lifecycle_1Lifecycle_2At the beginning of a congregation’s life, vision (Where are we going?) is most important.  In the upside of a church’s life, relationships (Who is going with us?) then become critical, followed by programs (How do we get there?), and finally, structure (What do we control?).  In a mature congregation vision, relationships, programs, and structure align and work in concert to effectively fulfill the church’s mission, make disciples, and change the world through ministry and outreach.

A new congregation today can reach its peak in seven years, after which the roller coaster of congregational life will move downward through maturity, empty nest, retirement, old age, and finally, death.  The first thing to go in a church is vision.  When we drift along, simply maintaining but with no direction or goals, we’ll gradually lose relationships and programs until only the empty shell of structure remains.  However, just as human beings can reinvent ourselves at any stage of our lives, so congregations continually have the opportunity to create a new life cycle through adaptive and systemic change.

The rapid pace of change in our world today only accelerates the downward spiral of churches that refuse to face the reality of their decline.  According to Paul Borden in his book, Direct Hit, when congregations reach their peak they can only stay there for three to five years until they either decline or create a new lifecycle.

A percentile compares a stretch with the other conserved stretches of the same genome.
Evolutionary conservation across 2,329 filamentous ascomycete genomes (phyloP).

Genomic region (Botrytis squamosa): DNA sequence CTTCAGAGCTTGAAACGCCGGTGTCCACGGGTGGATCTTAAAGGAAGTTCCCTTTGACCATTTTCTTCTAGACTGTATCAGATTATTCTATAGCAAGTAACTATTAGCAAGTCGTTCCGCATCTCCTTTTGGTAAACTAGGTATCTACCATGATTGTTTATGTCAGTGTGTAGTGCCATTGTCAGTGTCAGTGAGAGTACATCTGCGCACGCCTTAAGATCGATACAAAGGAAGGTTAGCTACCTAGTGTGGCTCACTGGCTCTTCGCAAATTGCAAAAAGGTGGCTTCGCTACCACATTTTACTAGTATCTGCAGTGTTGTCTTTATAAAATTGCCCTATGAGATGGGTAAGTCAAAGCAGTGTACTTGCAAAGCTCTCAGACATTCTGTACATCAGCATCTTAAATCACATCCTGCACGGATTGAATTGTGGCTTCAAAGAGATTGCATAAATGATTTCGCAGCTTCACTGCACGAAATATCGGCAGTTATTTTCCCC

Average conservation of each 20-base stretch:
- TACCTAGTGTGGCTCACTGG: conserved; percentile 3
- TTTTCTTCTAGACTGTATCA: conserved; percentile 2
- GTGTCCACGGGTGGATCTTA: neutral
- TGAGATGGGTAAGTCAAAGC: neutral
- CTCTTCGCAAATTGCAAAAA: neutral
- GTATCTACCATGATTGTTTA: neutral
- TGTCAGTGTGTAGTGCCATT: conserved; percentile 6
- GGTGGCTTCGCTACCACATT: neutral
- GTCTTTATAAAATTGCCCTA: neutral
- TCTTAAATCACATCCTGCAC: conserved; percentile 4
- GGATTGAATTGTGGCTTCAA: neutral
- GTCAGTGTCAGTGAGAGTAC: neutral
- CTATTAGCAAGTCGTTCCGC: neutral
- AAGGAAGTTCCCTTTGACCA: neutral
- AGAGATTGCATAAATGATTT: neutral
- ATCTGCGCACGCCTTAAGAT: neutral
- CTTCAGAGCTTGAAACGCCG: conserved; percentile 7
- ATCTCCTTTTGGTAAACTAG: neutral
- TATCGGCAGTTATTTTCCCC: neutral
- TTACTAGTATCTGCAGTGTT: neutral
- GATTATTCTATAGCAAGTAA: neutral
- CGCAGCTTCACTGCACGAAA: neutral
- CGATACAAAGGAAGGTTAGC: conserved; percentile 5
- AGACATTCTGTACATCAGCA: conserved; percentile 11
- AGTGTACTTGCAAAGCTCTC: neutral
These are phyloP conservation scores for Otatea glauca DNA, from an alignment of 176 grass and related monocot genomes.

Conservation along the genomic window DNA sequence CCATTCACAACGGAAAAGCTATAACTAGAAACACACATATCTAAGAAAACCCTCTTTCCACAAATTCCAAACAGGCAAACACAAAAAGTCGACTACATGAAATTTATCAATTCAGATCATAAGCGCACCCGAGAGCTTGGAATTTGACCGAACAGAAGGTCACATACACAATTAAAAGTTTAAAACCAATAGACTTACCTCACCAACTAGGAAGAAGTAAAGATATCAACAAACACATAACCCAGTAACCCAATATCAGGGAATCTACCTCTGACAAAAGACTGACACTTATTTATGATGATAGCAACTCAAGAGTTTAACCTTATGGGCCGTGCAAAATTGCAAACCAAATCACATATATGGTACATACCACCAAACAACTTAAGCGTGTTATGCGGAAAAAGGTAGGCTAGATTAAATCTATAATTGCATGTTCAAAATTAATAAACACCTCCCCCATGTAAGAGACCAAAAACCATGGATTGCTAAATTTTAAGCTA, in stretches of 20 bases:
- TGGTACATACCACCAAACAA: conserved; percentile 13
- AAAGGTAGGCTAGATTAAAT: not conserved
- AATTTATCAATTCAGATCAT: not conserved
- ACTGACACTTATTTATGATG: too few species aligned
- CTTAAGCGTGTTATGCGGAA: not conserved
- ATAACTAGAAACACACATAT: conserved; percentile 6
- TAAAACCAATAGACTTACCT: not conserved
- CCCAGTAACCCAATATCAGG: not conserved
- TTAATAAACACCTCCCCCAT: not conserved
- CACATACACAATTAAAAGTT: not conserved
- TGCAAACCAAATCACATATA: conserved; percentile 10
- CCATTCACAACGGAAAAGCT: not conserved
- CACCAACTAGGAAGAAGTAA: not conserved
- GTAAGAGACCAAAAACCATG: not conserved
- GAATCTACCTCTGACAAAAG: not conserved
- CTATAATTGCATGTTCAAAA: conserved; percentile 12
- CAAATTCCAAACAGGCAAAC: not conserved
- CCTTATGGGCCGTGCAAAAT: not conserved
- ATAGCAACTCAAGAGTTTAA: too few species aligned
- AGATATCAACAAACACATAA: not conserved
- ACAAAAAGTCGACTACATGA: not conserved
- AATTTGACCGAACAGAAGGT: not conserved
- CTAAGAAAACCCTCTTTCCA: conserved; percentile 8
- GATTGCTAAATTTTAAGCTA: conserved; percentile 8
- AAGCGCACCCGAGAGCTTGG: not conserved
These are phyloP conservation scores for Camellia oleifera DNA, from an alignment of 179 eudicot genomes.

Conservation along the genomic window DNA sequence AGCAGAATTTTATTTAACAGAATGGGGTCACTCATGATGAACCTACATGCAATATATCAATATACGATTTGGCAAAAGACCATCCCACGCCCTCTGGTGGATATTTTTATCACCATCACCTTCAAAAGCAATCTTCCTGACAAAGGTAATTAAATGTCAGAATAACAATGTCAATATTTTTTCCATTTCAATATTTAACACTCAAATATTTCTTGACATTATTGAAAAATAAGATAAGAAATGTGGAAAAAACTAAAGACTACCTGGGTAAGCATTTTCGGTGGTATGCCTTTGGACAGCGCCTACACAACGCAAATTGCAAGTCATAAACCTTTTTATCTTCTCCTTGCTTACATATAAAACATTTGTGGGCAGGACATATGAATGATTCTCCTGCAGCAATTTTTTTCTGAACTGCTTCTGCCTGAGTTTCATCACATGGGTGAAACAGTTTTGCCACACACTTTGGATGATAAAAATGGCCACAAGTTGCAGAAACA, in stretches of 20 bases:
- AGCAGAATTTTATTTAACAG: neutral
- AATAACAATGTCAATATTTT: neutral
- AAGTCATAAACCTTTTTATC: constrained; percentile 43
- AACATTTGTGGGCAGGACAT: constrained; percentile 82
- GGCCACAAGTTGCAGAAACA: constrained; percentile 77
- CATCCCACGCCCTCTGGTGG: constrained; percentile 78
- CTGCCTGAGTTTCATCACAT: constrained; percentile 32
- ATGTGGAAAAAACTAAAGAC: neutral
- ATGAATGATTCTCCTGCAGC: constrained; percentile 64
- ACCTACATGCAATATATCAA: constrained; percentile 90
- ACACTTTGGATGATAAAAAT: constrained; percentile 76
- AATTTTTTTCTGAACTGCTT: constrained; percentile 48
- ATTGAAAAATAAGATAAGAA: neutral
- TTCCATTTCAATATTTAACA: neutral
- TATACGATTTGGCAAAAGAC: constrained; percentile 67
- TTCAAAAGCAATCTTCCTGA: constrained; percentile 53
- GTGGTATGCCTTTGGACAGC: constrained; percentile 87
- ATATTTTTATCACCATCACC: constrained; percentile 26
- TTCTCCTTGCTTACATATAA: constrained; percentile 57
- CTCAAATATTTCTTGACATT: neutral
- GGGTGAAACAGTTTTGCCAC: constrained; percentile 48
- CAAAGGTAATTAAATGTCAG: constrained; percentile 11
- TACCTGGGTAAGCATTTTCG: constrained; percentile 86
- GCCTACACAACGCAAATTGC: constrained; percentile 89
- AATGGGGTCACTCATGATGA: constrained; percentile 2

Realizing that even healthy churches need to reinvent themselves every five to seven years to remain vital, it’s especially amazing how many one hundred to two hundred year old congregations are still doing effective ministry.  Almost every congregation can reverse the decline of “retirement” and “old age” in churches.

The secrets of a new lifecycle:

  • A compelling and unique vision for God’s preferred future for the congregation that creates urgency as well as anticipation and hope
  • Mission, core values, and relationships that determine ministry and structure, not the reverse
  • A deliberate commitment to focus outward on reaching new people rather than an insistence on managing buildings and image
  • A culture of faith formation, honest self-reflection, and continuous improvement
  • Developing and empowering lay leaders who are not afraid to be reborn and have the courage to be creative
  • A willingness to die to whatever holds us back from making disciples, transforming lives and institutions, and growing the kingdom of God

I am glad that our neighbor suggested we cut off the branches of the old shag bark hickory tree.  Free from that dead weight, may our tree become healthy again and focus its energies on producing more hickory nuts.  I just might use them for baking a hickory nut cake like my mother used to make from the hickory trees in my childhood backyard.  I am also grateful that even though we humans can’t fully reverse the aging process in our own lives, we, along with our congregations, can continually reinvent ourselves and enter into new lifecycles of growth, fruit-bearing, and kingdom-building.

Where is your church in its lifecycle?  What reality does your “tree ring” reveal?  Are you in your infancy, adolescence, or adulthood?  Or are you past your peak and headed down toward old age?  The good news is that it’s almost never too late to regain your health and create a new lifecycle.  All you need is a burning in your collective heart, a conscious decision to grow and change, a fresh vision and a plan for getting there, and the willingness to let the Holy Spirit unleash its power.  Lifecycles: they’re not just for trees.